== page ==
Monday 24 October 2016

Plan well ahead if a child has speech and language difficulties

In my opinion by Pamela Raftery

Published 06/04/2016 | 02:30

Pamela Raftery, Clinic Director, ARC Speech and Language Clinic.
Pamela Raftery, Clinic Director, ARC Speech and Language Clinic.

Parents who feel that their child might benefit from additional speech and language resources in their school need to plan well ahead in order to have assessment reports in to the school on time.

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Resource hours are available to children with a number of communication difficulties, including those associated with hearing impairment, verbal dyspraxia, autism-spectrum disorder and moderate-profound general learning disability.

One of the most prevalent childhood communication disorders for which resource hours are available is specific speech/language impairment (SSLI or SLI) which, despite affecting approximately one-in-15 children, remains relatively unknown to those who have no direct experience of it.

SSLI refers to situations where, for no obvious reason, a child exhibits severe difficulties mastering speech and/or language skills. The child might have receptive language difficulties, i.e. struggle to understand others or follow instructions; expressive language difficulties, i.e. struggle to put into words what they want to say; or speech difficulties, i.e. struggle to speak intelligibly so that others can readily understand them. Children with SSLI are also at higher risk for literacy difficulties.

The earliest indicator is generally that the child begins to speak later than expected. With no co-occuring learning or physical disability to explain the child's difficulty, a 'wait-and-see' approach in the early years is often advised in the belief that the child will just 'catch up'. Unfortunately, for a child with SSLI, this is not going to be the case, and delaying intervention merely serves to exacerbate the child's difficulties.

When the child does 'get going', his speech may be very unclear and difficult for others to understand, causing the child to become upset, frustrated and reluctant to engage in social interactions.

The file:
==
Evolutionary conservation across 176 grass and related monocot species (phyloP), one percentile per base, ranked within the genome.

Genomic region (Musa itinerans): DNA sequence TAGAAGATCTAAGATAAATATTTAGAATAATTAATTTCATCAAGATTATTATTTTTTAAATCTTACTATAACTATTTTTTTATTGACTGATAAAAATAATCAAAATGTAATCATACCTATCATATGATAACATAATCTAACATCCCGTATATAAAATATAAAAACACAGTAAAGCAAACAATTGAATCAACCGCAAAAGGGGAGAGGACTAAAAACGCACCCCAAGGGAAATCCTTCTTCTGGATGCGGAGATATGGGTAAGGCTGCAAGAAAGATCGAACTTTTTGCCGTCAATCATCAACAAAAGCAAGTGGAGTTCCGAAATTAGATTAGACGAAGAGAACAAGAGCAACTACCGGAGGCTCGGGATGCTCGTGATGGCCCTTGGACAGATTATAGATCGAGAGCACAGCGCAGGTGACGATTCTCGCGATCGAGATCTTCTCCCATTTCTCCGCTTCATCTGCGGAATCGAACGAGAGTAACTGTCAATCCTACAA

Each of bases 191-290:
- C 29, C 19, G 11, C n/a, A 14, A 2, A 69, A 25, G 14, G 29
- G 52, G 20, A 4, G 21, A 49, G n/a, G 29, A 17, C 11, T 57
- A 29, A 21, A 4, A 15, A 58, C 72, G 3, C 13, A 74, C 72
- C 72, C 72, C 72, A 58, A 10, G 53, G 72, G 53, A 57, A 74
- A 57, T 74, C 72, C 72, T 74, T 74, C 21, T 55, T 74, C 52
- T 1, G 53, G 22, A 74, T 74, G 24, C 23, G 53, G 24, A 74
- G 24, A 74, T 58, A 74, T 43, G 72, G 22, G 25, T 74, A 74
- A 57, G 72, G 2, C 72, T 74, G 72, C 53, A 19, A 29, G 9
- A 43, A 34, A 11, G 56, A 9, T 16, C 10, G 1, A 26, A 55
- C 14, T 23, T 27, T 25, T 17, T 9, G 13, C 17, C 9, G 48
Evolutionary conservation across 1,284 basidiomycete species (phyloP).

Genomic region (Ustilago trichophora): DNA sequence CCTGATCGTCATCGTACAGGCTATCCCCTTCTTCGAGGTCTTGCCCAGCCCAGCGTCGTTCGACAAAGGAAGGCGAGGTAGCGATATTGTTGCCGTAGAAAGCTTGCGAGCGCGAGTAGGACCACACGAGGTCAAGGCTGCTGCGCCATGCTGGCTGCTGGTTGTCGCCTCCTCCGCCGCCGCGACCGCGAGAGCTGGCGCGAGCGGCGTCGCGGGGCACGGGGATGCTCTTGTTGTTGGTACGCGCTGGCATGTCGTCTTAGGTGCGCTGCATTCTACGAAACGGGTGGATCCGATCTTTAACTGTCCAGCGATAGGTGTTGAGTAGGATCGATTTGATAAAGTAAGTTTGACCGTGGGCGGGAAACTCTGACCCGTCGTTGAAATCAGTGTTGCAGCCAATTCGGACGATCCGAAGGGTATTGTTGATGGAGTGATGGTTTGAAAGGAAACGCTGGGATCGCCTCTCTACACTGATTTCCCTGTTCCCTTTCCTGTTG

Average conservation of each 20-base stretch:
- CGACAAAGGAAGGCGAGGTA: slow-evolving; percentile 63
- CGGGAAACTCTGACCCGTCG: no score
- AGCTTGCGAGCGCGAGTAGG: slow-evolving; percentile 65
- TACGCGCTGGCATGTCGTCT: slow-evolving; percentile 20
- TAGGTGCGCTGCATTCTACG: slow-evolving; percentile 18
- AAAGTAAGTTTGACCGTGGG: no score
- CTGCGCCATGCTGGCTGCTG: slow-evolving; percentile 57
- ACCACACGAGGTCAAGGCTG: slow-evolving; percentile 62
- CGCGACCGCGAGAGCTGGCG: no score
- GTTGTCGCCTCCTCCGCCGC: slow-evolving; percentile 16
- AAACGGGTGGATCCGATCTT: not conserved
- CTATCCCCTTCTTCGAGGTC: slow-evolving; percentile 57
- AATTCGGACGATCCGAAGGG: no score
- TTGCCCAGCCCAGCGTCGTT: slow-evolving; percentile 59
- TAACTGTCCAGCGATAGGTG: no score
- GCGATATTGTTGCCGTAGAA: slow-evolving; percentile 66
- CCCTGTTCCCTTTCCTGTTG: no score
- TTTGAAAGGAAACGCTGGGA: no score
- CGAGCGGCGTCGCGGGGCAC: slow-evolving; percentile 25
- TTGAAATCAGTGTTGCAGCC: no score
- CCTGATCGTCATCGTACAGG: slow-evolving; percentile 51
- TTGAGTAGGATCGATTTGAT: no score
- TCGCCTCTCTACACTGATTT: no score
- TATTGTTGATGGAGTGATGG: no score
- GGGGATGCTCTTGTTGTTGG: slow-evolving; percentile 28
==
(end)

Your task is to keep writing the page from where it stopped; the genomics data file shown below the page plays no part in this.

On the language side, the child may well develop 'functional' language skills, which enable him to engage in day-to-day conversational exchanges and cope with routine events but mask the presence of SLI. Yet careful consideration will reveal that language may sound 'immature' relative to the child's peer group.

Consider this simple example: Child One: "We went to the shops. Mammy got sweets. We went to the cinema. We shared the sweets out". Child Two: "First we went to the shops, where Mammy bought an enormous bag of sweets for us. Then we went to the cinema, where we shared them all out between ourselves."

There is nothing 'wrong' with Child One's sentences, but clearly Child Two would appear to be older, using more complex formulations. He's not; Child One has SLI.

When SSLI remains undiagnosed until children are well into their school years, it is sometimes referred to as a "hidden disability". People only realise that something is awry when language difficulties begin to have a significant negative impact on the child's behaviour, academic progress and educational attainments, social interactions and friendships, self-organisation and overall self-image and feelings of self-worth.

Accessing resource hours in school is a key component in helping children to manage their language difficulties. But this can be a lengthy process, requiring a formal language assessment with a qualified speech and language therapist (SLT), and then a psychological assessment with a qualified educational psychologist (to rule out the presence of any other contributory factors).

Both reports must be submitted, via the school principal, to the Department of Education by the end of February in the prior academic year.

If you suspect that your child may be showing signs of speech or language difficulty, contact an SLT for advice.

* Pamela Raftery, Clinic Director, ARC Speech and Language Clinic, Dublin 17

Irish Independent

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